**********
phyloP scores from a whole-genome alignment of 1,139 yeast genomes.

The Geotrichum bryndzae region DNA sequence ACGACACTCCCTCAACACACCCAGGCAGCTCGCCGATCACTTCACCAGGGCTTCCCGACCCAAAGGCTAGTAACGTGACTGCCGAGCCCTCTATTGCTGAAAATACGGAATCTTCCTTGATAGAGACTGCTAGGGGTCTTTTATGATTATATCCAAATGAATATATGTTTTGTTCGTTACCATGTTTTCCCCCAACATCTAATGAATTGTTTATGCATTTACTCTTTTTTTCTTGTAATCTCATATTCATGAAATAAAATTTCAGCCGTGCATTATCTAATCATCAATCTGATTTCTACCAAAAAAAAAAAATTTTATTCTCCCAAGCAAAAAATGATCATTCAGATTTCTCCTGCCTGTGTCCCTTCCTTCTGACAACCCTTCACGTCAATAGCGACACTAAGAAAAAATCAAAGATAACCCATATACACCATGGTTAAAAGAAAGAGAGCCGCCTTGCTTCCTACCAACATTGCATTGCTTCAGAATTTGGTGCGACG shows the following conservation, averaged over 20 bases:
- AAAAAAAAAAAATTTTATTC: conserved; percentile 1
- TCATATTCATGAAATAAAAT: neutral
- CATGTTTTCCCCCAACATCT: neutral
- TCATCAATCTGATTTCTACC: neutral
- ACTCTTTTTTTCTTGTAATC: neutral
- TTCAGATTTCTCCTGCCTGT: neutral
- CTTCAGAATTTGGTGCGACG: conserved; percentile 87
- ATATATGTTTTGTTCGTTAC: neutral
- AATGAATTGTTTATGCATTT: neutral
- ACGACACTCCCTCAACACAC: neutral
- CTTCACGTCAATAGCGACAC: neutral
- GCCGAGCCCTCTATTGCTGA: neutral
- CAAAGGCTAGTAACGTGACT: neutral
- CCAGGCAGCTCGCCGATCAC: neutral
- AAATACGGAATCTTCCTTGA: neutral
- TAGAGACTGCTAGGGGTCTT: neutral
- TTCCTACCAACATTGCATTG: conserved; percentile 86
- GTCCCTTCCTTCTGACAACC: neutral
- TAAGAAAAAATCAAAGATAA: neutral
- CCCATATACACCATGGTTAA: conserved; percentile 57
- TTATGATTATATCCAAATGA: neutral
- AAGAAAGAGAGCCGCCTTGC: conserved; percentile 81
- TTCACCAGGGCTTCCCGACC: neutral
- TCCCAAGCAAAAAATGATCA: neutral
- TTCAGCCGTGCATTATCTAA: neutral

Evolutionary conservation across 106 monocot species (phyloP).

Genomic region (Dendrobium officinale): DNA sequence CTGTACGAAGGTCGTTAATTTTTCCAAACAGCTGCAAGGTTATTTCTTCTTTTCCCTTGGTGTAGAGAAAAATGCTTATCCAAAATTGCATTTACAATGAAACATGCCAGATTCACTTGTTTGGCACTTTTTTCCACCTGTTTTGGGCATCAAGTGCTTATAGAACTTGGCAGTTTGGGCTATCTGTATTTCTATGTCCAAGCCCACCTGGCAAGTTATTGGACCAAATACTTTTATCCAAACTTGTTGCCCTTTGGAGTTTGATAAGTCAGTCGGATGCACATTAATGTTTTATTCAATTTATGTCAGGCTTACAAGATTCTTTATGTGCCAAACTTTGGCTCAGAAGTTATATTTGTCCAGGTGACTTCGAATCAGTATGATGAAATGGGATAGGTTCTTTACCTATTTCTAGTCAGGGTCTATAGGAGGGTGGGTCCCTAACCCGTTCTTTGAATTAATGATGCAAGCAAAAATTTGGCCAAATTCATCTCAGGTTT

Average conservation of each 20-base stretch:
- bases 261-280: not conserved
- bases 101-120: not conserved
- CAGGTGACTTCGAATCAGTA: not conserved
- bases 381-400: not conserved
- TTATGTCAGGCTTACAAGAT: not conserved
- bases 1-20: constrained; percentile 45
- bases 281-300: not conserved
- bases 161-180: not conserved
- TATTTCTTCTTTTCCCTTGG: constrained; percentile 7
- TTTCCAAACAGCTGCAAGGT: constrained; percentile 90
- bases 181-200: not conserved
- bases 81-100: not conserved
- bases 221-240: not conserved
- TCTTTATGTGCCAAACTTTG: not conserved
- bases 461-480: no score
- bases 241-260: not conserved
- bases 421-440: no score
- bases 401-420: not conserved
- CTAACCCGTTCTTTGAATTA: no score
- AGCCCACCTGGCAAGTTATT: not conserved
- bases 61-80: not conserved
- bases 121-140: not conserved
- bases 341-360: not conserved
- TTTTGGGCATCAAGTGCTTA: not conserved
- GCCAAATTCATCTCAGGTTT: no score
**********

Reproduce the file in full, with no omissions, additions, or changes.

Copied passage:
phyloP scores from a whole-genome alignment of 1,139 yeast genomes.

The Geotrichum bryndzae region DNA sequence ACGACACTCCCTCAACACACCCAGGCAGCTCGCCGATCACTTCACCAGGGCTTCCCGACCCAAAGGCTAGTAACGTGACTGCCGAGCCCTCTATTGCTGAAAATACGGAATCTTCCTTGATAGAGACTGCTAGGGGTCTTTTATGATTATATCCAAATGAATATATGTTTTGTTCGTTACCATGTTTTCCCCCAACATCTAATGAATTGTTTATGCATTTACTCTTTTTTTCTTGTAATCTCATATTCATGAAATAAAATTTCAGCCGTGCATTATCTAATCATCAATCTGATTTCTACCAAAAAAAAAAAATTTTATTCTCCCAAGCAAAAAATGATCATTCAGATTTCTCCTGCCTGTGTCCCTTCCTTCTGACAACCCTTCACGTCAATAGCGACACTAAGAAAAAATCAAAGATAACCCATATACACCATGGTTAAAAGAAAGAGAGCCGCCTTGCTTCCTACCAACATTGCATTGCTTCAGAATTTGGTGCGACG shows the following conservation, averaged over 20 bases:
- AAAAAAAAAAAATTTTATTC: conserved; percentile 1
- TCATATTCATGAAATAAAAT: neutral
- CATGTTTTCCCCCAACATCT: neutral
- TCATCAATCTGATTTCTACC: neutral
- ACTCTTTTTTTCTTGTAATC: neutral
- TTCAGATTTCTCCTGCCTGT: neutral
- CTTCAGAATTTGGTGCGACG: conserved; percentile 87
- ATATATGTTTTGTTCGTTAC: neutral
- AATGAATTGTTTATGCATTT: neutral
- ACGACACTCCCTCAACACAC: neutral
- CTTCACGTCAATAGCGACAC: neutral
- GCCGAGCCCTCTATTGCTGA: neutral
- CAAAGGCTAGTAACGTGACT: neutral
- CCAGGCAGCTCGCCGATCAC: neutral
- AAATACGGAATCTTCCTTGA: neutral
- TAGAGACTGCTAGGGGTCTT: neutral
- TTCCTACCAACATTGCATTG: conserved; percentile 86
- GTCCCTTCCTTCTGACAACC: neutral
- TAAGAAAAAATCAAAGATAA: neutral
- CCCATATACACCATGGTTAA: conserved; percentile 57
- TTATGATTATATCCAAATGA: neutral
- AAGAAAGAGAGCCGCCTTGC: conserved; percentile 81
- TTCACCAGGGCTTCCCGACC: neutral
- TCCCAAGCAAAAAATGATCA: neutral
- TTCAGCCGTGCATTATCTAA: neutral

Evolutionary conservation across 106 monocot species (phyloP).

Genomic region (Dendrobium officinale): DNA sequence CTGTACGAAGGTCGTTAATTTTTCCAAACAGCTGCAAGGTTATTTCTTCTTTTCCCTTGGTGTAGAGAAAAATGCTTATCCAAAATTGCATTTACAATGAAACATGCCAGATTCACTTGTTTGGCACTTTTTTCCACCTGTTTTGGGCATCAAGTGCTTATAGAACTTGGCAGTTTGGGCTATCTGTATTTCTATGTCCAAGCCCACCTGGCAAGTTATTGGACCAAATACTTTTATCCAAACTTGTTGCCCTTTGGAGTTTGATAAGTCAGTCGGATGCACATTAATGTTTTATTCAATTTATGTCAGGCTTACAAGATTCTTTATGTGCCAAACTTTGGCTCAGAAGTTATATTTGTCCAGGTGACTTCGAATCAGTATGATGAAATGGGATAGGTTCTTTACCTATTTCTAGTCAGGGTCTATAGGAGGGTGGGTCCCTAACCCGTTCTTTGAATTAATGATGCAAGCAAAAATTTGGCCAAATTCATCTCAGGTTT

Average conservation of each 20-base stretch:
- bases 261-280: not conserved
- bases 101-120: not conserved
- CAGGTGACTTCGAATCAGTA: not conserved
- bases 381-400: not conserved
- TTATGTCAGGCTTACAAGAT: not conserved
- bases 1-20: constrained; percentile 45
- bases 281-300: not conserved
- bases 161-180: not conserved
- TATTTCTTCTTTTCCCTTGG: constrained; percentile 7
- TTTCCAAACAGCTGCAAGGT: constrained; percentile 90
- bases 181-200: not conserved
- bases 81-100: not conserved
- bases 221-240: not conserved
- TCTTTATGTGCCAAACTTTG: not conserved
- bases 461-480: no score
- bases 241-260: not conserved
- bases 421-440: no score
- bases 401-420: not conserved
- CTAACCCGTTCTTTGAATTA: no score
- AGCCCACCTGGCAAGTTATT: not conserved
- bases 61-80: not conserved
- bases 121-140: not conserved
- bases 341-360: not conserved
- TTTTGGGCATCAAGTGCTTA: not conserved
- GCCAAATTCATCTCAGGTTT: no score